The volume of issues Robbins tackles in his adaptation of the real Sister Helen’s memoir is staggering. Robbins examines everything: faith, fear, revenge, pain, absolution, guilt, redemption. He does so with remarkable patience; he refuses to muscle his characters into acting as puppets meant to advance the plot. Not once does he attempt to force-feed us empty cliches and platitudes about the death penalty. Robbins is too subtle; rather, he elects to let this story develop naturally, allowing the unpredictability of human nature to dictate outcomes.  Consider, for example, Sister Helen’s meeting with the murdered girl’s parents, who believe she’s come to side with them. Their anger is blistering, and it pushes Sister Helen to question her own judgments about what Poncelot has done.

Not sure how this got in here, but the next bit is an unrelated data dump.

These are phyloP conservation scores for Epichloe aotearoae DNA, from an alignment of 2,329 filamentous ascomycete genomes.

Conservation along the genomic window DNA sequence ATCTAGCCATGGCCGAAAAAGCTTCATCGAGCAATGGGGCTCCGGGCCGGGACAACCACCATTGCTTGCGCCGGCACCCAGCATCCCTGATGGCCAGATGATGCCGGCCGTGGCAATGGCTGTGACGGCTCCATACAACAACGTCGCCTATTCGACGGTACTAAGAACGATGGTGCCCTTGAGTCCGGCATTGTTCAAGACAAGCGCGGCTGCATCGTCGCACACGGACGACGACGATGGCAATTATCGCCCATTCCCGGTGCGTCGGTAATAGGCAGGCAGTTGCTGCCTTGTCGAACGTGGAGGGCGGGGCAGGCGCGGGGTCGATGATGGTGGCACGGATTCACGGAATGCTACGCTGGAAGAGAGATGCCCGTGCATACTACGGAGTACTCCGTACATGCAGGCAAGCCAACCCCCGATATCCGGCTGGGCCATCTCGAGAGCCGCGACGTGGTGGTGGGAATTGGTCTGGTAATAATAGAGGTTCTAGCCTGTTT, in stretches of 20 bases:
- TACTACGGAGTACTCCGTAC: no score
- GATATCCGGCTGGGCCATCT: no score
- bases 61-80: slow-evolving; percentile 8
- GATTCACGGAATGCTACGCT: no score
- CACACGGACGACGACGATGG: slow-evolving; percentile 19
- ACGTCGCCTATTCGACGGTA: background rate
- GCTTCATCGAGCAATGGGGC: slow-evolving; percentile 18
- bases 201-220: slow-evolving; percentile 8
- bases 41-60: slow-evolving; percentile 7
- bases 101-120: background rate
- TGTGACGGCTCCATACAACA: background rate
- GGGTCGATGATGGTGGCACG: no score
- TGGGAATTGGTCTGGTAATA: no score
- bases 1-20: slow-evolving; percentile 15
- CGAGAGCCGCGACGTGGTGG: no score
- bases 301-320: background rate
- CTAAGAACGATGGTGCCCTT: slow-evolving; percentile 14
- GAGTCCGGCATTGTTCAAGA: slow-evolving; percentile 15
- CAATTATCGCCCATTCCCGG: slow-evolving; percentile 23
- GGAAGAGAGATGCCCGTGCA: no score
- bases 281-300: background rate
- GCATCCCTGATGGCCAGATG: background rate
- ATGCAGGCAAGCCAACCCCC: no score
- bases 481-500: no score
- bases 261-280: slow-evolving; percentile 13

Robbins’ beautifully balanced script is elevated immensely by his actors. Talent doesn’t get much deeper or richer than Sarandon and Penn, two actors who tend to inhabit their characters completely. Saddled with the unenviable task of portraying a nun, Sarandon subverts our expectations; her Sister Helen is not a saint but a flawed woman who know she’s in over her head but won’t give up. She tells Poncelot he’s “a son of God” and honestly believes this to be true. Her directness is unexpectedly moving. Penn offers a fine counterpoint, for Poncelot covers the reality about his involvement with the murders with swagger and lines he’s pulled from Nazi propaganda pamphlets. But watch Penn’s eyes — they dam up rivers of emotions that threaten to overflow any second. When he finally tells Sister Helen “thank you for loving me,” it’s a moment of honesty so hard-won it feels wholly real. And in the end, that’s exactly where “Dead Man Walking” gets it right: It shows not one side but all of them. Every face we see haunts us immeasurably.

*Nowhere is this more evident than in Bruce Springsteen’s “Dead Man Walkin’,” a haunting song he penned specifically for the film’s soundtrack.